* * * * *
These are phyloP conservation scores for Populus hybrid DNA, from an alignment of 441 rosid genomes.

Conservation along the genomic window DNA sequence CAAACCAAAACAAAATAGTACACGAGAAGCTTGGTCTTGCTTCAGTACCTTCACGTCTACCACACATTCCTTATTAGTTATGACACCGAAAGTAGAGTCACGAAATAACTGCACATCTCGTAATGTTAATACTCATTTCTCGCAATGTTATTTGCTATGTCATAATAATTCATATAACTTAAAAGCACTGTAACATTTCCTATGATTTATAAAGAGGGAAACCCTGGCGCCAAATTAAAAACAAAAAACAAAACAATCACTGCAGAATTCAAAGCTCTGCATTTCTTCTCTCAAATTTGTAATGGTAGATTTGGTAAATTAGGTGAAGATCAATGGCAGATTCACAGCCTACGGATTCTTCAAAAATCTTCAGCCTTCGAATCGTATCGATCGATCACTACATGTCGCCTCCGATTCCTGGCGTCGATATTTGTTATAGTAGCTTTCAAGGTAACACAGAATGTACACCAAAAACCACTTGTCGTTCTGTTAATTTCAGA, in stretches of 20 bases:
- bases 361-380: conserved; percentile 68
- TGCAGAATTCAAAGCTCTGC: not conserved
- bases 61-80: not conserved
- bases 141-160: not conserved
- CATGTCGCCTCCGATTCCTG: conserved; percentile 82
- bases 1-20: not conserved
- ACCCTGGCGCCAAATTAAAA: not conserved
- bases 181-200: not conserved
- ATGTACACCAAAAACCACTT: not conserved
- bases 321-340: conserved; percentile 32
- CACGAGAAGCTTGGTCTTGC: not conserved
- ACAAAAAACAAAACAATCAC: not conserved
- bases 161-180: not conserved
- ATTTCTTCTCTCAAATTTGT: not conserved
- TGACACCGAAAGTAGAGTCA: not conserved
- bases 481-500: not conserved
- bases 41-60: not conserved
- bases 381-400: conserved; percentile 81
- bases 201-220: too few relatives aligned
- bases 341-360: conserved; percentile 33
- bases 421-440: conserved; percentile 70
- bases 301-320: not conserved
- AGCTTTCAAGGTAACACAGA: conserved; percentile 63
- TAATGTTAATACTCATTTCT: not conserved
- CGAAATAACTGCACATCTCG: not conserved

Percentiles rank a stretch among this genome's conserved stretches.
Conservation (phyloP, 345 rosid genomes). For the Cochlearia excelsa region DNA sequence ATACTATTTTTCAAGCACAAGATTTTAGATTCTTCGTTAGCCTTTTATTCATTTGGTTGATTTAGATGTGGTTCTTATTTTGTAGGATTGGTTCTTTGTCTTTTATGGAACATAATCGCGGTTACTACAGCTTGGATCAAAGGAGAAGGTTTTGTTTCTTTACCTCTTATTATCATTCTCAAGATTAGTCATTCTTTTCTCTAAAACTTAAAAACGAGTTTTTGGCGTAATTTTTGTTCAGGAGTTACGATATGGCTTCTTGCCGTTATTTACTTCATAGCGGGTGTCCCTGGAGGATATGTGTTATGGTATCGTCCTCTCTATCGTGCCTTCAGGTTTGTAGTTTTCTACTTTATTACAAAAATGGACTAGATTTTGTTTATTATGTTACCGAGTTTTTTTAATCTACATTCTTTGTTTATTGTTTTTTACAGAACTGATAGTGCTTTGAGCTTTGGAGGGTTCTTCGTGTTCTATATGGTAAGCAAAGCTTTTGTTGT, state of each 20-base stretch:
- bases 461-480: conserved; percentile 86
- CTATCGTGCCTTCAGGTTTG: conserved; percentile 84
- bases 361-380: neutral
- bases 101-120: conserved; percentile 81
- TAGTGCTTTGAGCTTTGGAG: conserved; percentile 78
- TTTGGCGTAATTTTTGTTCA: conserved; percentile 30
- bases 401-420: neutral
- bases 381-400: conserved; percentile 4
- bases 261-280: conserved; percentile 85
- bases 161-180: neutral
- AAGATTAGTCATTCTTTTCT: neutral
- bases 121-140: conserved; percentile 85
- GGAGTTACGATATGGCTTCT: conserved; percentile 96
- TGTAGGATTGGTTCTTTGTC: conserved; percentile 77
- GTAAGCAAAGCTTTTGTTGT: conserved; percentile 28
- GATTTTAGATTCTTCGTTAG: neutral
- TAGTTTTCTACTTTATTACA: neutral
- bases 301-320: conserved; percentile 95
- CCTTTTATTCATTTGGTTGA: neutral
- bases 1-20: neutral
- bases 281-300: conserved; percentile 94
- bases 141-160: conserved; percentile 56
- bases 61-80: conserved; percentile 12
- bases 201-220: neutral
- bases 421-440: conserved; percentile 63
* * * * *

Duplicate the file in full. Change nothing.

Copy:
These are phyloP conservation scores for Populus hybrid DNA, from an alignment of 441 rosid genomes.

Conservation along the genomic window DNA sequence CAAACCAAAACAAAATAGTACACGAGAAGCTTGGTCTTGCTTCAGTACCTTCACGTCTACCACACATTCCTTATTAGTTATGACACCGAAAGTAGAGTCACGAAATAACTGCACATCTCGTAATGTTAATACTCATTTCTCGCAATGTTATTTGCTATGTCATAATAATTCATATAACTTAAAAGCACTGTAACATTTCCTATGATTTATAAAGAGGGAAACCCTGGCGCCAAATTAAAAACAAAAAACAAAACAATCACTGCAGAATTCAAAGCTCTGCATTTCTTCTCTCAAATTTGTAATGGTAGATTTGGTAAATTAGGTGAAGATCAATGGCAGATTCACAGCCTACGGATTCTTCAAAAATCTTCAGCCTTCGAATCGTATCGATCGATCACTACATGTCGCCTCCGATTCCTGGCGTCGATATTTGTTATAGTAGCTTTCAAGGTAACACAGAATGTACACCAAAAACCACTTGTCGTTCTGTTAATTTCAGA, in stretches of 20 bases:
- bases 361-380: conserved; percentile 68
- TGCAGAATTCAAAGCTCTGC: not conserved
- bases 61-80: not conserved
- bases 141-160: not conserved
- CATGTCGCCTCCGATTCCTG: conserved; percentile 82
- bases 1-20: not conserved
- ACCCTGGCGCCAAATTAAAA: not conserved
- bases 181-200: not conserved
- ATGTACACCAAAAACCACTT: not conserved
- bases 321-340: conserved; percentile 32
- CACGAGAAGCTTGGTCTTGC: not conserved
- ACAAAAAACAAAACAATCAC: not conserved
- bases 161-180: not conserved
- ATTTCTTCTCTCAAATTTGT: not conserved
- TGACACCGAAAGTAGAGTCA: not conserved
- bases 481-500: not conserved
- bases 41-60: not conserved
- bases 381-400: conserved; percentile 81
- bases 201-220: too few relatives aligned
- bases 341-360: conserved; percentile 33
- bases 421-440: conserved; percentile 70
- bases 301-320: not conserved
- AGCTTTCAAGGTAACACAGA: conserved; percentile 63
- TAATGTTAATACTCATTTCT: not conserved
- CGAAATAACTGCACATCTCG: not conserved

Percentiles rank a stretch among this genome's conserved stretches.
Conservation (phyloP, 345 rosid genomes). For the Cochlearia excelsa region DNA sequence ATACTATTTTTCAAGCACAAGATTTTAGATTCTTCGTTAGCCTTTTATTCATTTGGTTGATTTAGATGTGGTTCTTATTTTGTAGGATTGGTTCTTTGTCTTTTATGGAACATAATCGCGGTTACTACAGCTTGGATCAAAGGAGAAGGTTTTGTTTCTTTACCTCTTATTATCATTCTCAAGATTAGTCATTCTTTTCTCTAAAACTTAAAAACGAGTTTTTGGCGTAATTTTTGTTCAGGAGTTACGATATGGCTTCTTGCCGTTATTTACTTCATAGCGGGTGTCCCTGGAGGATATGTGTTATGGTATCGTCCTCTCTATCGTGCCTTCAGGTTTGTAGTTTTCTACTTTATTACAAAAATGGACTAGATTTTGTTTATTATGTTACCGAGTTTTTTTAATCTACATTCTTTGTTTATTGTTTTTTACAGAACTGATAGTGCTTTGAGCTTTGGAGGGTTCTTCGTGTTCTATATGGTAAGCAAAGCTTTTGTTGT, state of each 20-base stretch:
- bases 461-480: conserved; percentile 86
- CTATCGTGCCTTCAGGTTTG: conserved; percentile 84
- bases 361-380: neutral
- bases 101-120: conserved; percentile 81
- TAGTGCTTTGAGCTTTGGAG: conserved; percentile 78
- TTTGGCGTAATTTTTGTTCA: conserved; percentile 30
- bases 401-420: neutral
- bases 381-400: conserved; percentile 4
- bases 261-280: conserved; percentile 85
- bases 161-180: neutral
- AAGATTAGTCATTCTTTTCT: neutral
- bases 121-140: conserved; percentile 85
- GGAGTTACGATATGGCTTCT: conserved; percentile 96
- TGTAGGATTGGTTCTTTGTC: conserved; percentile 77
- GTAAGCAAAGCTTTTGTTGT: conserved; percentile 28
- GATTTTAGATTCTTCGTTAG: neutral
- TAGTTTTCTACTTTATTACA: neutral
- bases 301-320: conserved; percentile 95
- CCTTTTATTCATTTGGTTGA: neutral
- bases 1-20: neutral
- bases 281-300: conserved; percentile 94
- bases 141-160: conserved; percentile 56
- bases 61-80: conserved; percentile 12
- bases 201-220: neutral
- bases 421-440: conserved; percentile 63